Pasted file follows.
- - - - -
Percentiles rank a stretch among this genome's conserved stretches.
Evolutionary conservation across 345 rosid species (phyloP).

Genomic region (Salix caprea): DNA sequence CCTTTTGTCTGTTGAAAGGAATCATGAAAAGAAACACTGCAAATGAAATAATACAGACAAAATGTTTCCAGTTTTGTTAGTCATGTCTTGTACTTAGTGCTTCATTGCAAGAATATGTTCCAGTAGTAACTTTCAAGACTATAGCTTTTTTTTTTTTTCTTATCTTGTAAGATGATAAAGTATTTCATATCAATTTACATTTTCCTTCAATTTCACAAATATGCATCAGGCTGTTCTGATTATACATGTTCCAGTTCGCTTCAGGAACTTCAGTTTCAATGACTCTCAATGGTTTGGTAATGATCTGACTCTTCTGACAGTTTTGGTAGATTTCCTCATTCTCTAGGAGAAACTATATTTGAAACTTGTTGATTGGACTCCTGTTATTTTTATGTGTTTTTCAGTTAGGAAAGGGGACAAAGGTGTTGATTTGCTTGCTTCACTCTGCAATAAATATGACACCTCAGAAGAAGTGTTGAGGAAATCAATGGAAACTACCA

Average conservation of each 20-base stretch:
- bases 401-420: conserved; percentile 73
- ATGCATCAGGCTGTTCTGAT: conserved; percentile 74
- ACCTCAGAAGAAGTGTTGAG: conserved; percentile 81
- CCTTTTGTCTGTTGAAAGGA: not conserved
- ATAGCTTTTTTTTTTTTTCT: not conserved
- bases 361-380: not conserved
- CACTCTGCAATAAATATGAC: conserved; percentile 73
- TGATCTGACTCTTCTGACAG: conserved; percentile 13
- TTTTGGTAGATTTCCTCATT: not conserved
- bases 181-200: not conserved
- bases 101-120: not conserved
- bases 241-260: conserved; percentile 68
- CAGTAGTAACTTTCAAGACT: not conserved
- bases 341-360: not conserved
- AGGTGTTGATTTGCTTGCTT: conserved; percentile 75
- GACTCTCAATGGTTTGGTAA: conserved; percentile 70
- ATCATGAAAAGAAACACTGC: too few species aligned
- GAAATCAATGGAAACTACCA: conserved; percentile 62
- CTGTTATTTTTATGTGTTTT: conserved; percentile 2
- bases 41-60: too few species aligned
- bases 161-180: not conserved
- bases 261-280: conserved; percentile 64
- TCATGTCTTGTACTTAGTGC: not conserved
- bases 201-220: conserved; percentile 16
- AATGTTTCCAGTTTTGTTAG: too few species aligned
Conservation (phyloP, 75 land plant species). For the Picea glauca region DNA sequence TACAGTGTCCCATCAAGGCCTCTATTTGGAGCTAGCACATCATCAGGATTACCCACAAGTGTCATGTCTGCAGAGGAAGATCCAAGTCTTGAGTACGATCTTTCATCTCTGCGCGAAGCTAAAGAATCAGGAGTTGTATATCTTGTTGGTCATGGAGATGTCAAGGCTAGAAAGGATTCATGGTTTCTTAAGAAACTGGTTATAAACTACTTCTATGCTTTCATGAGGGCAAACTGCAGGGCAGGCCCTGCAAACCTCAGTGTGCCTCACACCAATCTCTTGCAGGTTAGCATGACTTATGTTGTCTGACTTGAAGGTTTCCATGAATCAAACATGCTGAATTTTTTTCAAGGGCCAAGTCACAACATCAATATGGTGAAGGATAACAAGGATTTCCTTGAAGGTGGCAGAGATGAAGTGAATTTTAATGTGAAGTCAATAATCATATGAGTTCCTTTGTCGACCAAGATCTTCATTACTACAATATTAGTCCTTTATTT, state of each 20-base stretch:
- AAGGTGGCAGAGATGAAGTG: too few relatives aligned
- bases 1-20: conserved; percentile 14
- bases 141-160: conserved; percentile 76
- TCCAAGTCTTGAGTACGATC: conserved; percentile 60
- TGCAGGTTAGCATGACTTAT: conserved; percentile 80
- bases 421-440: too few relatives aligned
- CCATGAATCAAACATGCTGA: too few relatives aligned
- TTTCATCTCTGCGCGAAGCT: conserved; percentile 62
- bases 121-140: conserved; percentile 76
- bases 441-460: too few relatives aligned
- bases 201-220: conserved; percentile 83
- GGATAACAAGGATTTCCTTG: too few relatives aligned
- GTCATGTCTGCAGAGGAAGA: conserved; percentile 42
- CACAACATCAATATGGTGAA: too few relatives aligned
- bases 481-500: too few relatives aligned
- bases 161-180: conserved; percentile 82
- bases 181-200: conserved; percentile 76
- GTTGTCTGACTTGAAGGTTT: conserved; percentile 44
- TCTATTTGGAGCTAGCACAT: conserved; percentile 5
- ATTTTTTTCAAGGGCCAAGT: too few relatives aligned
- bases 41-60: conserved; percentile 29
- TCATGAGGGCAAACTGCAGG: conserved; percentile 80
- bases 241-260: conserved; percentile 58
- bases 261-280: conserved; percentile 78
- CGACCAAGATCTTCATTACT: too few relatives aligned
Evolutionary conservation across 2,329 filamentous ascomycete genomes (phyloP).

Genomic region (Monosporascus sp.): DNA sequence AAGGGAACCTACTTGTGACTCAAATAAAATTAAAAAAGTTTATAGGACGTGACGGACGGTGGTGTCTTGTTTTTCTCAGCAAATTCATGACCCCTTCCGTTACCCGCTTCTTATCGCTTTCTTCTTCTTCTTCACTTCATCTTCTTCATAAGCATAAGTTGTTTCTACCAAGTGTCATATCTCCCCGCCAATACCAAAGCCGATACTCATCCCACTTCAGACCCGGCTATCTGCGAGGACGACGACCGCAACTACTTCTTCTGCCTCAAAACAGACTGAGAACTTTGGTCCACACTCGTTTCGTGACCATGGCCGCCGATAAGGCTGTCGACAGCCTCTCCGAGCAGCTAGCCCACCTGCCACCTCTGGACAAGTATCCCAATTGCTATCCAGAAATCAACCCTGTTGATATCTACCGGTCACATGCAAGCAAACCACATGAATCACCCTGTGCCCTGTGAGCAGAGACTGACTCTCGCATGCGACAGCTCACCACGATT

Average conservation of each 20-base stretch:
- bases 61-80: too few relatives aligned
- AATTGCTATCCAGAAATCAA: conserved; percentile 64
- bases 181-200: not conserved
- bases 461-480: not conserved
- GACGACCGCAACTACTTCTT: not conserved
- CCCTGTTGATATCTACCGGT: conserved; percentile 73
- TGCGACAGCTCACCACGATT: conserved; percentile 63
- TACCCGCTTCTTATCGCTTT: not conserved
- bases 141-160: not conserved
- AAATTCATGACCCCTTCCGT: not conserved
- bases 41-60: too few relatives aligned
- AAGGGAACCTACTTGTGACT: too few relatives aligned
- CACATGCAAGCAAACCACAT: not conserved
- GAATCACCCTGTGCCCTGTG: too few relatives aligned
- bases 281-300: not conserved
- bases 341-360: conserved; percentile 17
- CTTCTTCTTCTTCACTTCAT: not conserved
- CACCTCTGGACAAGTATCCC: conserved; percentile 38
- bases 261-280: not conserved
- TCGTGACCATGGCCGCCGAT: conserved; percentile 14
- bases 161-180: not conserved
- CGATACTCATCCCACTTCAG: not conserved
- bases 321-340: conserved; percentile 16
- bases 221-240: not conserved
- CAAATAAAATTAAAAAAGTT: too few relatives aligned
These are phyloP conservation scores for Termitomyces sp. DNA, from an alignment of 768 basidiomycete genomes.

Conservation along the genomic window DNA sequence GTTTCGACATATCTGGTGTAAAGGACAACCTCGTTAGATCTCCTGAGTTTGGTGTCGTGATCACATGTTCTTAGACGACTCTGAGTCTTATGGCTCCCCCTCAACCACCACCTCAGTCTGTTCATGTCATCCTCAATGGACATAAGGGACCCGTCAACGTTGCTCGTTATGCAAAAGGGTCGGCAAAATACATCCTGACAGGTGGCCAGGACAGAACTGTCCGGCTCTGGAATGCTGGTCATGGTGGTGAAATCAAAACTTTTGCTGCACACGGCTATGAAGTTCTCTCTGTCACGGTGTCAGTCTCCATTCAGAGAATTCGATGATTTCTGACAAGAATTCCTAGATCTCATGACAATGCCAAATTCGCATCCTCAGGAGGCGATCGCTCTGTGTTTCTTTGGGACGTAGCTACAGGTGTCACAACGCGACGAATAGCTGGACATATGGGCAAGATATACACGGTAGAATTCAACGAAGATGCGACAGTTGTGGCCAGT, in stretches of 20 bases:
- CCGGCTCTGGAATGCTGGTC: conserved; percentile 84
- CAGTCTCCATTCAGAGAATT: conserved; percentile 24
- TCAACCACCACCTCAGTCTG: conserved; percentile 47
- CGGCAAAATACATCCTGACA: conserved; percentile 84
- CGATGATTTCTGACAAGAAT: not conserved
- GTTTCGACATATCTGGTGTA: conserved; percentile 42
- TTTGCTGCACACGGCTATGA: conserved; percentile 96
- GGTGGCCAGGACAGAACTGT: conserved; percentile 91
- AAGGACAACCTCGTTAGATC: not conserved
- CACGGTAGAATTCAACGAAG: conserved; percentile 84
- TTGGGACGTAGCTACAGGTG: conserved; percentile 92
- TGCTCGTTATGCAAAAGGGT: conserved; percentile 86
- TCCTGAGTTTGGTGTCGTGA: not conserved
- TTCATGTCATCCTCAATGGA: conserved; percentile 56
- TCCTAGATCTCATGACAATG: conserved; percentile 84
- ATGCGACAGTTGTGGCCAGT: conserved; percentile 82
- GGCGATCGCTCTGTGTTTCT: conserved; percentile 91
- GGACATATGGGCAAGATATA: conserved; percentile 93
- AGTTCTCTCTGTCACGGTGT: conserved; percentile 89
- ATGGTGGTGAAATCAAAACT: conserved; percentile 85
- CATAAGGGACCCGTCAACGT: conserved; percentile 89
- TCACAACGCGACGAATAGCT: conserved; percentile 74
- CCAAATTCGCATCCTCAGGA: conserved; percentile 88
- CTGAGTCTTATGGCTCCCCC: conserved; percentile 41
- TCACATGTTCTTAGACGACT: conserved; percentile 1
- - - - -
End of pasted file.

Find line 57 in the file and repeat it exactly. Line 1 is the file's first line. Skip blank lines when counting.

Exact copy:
Genomic region (Monosporascus sp.): DNA sequence AAGGGAACCTACTTGTGACTCAAATAAAATTAAAAAAGTTTATAGGACGTGACGGACGGTGGTGTCTTGTTTTTCTCAGCAAATTCATGACCCCTTCCGTTACCCGCTTCTTATCGCTTTCTTCTTCTTCTTCACTTCATCTTCTTCATAAGCATAAGTTGTTTCTACCAAGTGTCATATCTCCCCGCCAATACCAAAGCCGATACTCATCCCACTTCAGACCCGGCTATCTGCGAGGACGACGACCGCAACTACTTCTTCTGCCTCAAAACAGACTGAGAACTTTGGTCCACACTCGTTTCGTGACCATGGCCGCCGATAAGGCTGTCGACAGCCTCTCCGAGCAGCTAGCCCACCTGCCACCTCTGGACAAGTATCCCAATTGCTATCCAGAAATCAACCCTGTTGATATCTACCGGTCACATGCAAGCAAACCACATGAATCACCCTGTGCCCTGTGAGCAGAGACTGACTCTCGCATGCGACAGCTCACCACGATT